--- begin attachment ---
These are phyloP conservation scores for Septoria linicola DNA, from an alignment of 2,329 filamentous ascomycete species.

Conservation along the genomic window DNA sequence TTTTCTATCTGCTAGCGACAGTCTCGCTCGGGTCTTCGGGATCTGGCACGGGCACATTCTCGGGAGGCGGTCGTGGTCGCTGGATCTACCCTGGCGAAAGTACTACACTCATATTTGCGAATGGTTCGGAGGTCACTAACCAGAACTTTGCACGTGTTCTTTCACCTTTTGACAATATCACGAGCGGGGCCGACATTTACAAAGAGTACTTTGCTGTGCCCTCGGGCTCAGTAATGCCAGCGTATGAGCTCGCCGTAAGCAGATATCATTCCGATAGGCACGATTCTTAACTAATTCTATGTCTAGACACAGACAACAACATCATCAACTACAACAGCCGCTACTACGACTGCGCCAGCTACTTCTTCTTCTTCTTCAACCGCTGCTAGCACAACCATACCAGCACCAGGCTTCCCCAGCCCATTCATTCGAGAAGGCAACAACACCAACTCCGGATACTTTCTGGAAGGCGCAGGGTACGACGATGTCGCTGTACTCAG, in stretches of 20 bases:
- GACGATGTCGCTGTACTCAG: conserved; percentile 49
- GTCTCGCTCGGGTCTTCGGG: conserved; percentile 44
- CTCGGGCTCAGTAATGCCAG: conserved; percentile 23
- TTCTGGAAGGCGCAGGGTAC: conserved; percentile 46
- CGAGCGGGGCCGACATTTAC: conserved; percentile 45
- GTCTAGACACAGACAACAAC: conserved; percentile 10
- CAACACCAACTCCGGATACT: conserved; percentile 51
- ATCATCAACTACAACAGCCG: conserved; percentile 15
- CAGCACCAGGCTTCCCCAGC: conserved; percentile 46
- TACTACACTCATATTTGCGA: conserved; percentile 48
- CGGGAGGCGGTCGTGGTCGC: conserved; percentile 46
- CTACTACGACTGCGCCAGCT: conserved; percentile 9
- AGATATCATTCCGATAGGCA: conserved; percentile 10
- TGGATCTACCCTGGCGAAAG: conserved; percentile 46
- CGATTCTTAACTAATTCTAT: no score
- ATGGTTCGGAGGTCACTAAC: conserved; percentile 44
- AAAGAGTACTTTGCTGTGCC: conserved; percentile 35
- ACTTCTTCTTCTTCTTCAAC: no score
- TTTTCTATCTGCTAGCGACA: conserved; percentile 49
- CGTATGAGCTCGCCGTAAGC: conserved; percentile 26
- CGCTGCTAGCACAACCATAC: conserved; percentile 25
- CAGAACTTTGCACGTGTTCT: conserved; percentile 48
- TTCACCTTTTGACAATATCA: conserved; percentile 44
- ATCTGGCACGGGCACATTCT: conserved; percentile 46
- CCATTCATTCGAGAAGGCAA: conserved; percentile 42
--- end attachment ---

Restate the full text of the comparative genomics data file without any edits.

These are phyloP conservation scores for Septoria linicola DNA, from an alignment of 2,329 filamentous ascomycete species.

Conservation along the genomic window DNA sequence TTTTCTATCTGCTAGCGACAGTCTCGCTCGGGTCTTCGGGATCTGGCACGGGCACATTCTCGGGAGGCGGTCGTGGTCGCTGGATCTACCCTGGCGAAAGTACTACACTCATATTTGCGAATGGTTCGGAGGTCACTAACCAGAACTTTGCACGTGTTCTTTCACCTTTTGACAATATCACGAGCGGGGCCGACATTTACAAAGAGTACTTTGCTGTGCCCTCGGGCTCAGTAATGCCAGCGTATGAGCTCGCCGTAAGCAGATATCATTCCGATAGGCACGATTCTTAACTAATTCTATGTCTAGACACAGACAACAACATCATCAACTACAACAGCCGCTACTACGACTGCGCCAGCTACTTCTTCTTCTTCTTCAACCGCTGCTAGCACAACCATACCAGCACCAGGCTTCCCCAGCCCATTCATTCGAGAAGGCAACAACACCAACTCCGGATACTTTCTGGAAGGCGCAGGGTACGACGATGTCGCTGTACTCAG, in stretches of 20 bases:
- GACGATGTCGCTGTACTCAG: conserved; percentile 49
- GTCTCGCTCGGGTCTTCGGG: conserved; percentile 44
- CTCGGGCTCAGTAATGCCAG: conserved; percentile 23
- TTCTGGAAGGCGCAGGGTAC: conserved; percentile 46
- CGAGCGGGGCCGACATTTAC: conserved; percentile 45
- GTCTAGACACAGACAACAAC: conserved; percentile 10
- CAACACCAACTCCGGATACT: conserved; percentile 51
- ATCATCAACTACAACAGCCG: conserved; percentile 15
- CAGCACCAGGCTTCCCCAGC: conserved; percentile 46
- TACTACACTCATATTTGCGA: conserved; percentile 48
- CGGGAGGCGGTCGTGGTCGC: conserved; percentile 46
- CTACTACGACTGCGCCAGCT: conserved; percentile 9
- AGATATCATTCCGATAGGCA: conserved; percentile 10
- TGGATCTACCCTGGCGAAAG: conserved; percentile 46
- CGATTCTTAACTAATTCTAT: no score
- ATGGTTCGGAGGTCACTAAC: conserved; percentile 44
- AAAGAGTACTTTGCTGTGCC: conserved; percentile 35
- ACTTCTTCTTCTTCTTCAAC: no score
- TTTTCTATCTGCTAGCGACA: conserved; percentile 49
- CGTATGAGCTCGCCGTAAGC: conserved; percentile 26
- CGCTGCTAGCACAACCATAC: conserved; percentile 25
- CAGAACTTTGCACGTGTTCT: conserved; percentile 48
- TTCACCTTTTGACAATATCA: conserved; percentile 44
- ATCTGGCACGGGCACATTCT: conserved; percentile 46
- CCATTCATTCGAGAAGGCAA: conserved; percentile 42